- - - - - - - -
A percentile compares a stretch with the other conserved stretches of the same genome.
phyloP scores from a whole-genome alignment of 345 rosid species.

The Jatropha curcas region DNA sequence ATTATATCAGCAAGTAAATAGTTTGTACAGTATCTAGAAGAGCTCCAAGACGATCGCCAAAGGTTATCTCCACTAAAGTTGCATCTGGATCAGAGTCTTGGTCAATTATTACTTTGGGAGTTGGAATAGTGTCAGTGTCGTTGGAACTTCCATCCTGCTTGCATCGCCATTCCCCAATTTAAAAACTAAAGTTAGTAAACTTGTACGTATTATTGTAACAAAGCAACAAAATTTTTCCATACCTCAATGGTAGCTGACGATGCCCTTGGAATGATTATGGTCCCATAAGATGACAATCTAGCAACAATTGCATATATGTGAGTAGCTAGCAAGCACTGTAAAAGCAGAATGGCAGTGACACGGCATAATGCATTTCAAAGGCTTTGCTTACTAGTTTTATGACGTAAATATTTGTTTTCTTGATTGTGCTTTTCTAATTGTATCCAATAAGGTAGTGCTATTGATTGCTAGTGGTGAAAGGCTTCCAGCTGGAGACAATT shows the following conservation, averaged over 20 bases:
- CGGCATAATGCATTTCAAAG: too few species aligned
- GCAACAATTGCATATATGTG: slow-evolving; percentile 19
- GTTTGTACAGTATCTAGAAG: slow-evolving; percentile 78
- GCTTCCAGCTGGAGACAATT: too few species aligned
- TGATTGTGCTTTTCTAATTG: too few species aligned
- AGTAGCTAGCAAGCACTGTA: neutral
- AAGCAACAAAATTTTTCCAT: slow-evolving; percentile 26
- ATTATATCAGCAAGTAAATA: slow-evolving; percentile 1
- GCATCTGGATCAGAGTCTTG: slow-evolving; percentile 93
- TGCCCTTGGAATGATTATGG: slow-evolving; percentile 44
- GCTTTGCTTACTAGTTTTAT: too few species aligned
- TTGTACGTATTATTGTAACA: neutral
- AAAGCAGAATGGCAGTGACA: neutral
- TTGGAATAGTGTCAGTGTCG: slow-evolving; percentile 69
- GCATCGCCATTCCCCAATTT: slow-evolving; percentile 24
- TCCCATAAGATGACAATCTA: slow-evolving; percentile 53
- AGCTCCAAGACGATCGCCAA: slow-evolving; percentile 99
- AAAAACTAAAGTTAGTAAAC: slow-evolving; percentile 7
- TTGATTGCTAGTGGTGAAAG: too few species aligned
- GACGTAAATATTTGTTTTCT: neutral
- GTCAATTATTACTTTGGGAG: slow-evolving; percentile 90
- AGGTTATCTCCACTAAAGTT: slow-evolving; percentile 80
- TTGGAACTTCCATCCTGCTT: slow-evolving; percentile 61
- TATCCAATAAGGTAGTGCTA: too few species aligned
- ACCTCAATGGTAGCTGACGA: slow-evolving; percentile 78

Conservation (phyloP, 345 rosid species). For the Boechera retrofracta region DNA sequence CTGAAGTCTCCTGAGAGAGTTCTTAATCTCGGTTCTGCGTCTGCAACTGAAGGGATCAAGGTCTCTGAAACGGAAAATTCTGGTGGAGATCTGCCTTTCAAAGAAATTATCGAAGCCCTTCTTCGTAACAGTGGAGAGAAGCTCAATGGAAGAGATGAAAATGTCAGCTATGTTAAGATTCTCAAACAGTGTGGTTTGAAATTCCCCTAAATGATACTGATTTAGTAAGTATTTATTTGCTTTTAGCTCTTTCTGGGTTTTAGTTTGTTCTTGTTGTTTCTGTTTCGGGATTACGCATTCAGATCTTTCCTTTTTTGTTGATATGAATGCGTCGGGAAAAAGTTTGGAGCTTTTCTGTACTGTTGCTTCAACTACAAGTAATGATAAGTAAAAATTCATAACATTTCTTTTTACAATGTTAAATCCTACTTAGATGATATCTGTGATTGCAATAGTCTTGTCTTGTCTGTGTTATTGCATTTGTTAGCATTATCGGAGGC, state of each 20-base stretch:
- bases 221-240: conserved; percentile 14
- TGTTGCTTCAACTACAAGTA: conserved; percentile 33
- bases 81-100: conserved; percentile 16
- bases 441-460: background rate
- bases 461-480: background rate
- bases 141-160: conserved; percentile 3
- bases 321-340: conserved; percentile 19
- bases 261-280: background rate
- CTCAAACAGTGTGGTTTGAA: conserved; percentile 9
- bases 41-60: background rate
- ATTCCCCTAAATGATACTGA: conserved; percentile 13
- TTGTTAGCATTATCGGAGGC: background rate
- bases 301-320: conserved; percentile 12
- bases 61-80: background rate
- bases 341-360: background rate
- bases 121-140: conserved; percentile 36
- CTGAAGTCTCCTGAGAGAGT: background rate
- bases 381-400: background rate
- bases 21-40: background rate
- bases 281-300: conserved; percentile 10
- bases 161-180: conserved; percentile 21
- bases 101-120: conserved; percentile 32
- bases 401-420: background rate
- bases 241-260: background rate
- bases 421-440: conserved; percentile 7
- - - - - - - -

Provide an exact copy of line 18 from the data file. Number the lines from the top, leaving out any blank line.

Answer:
- GCATCGCCATTCCCCAATTT: slow-evolving; percentile 24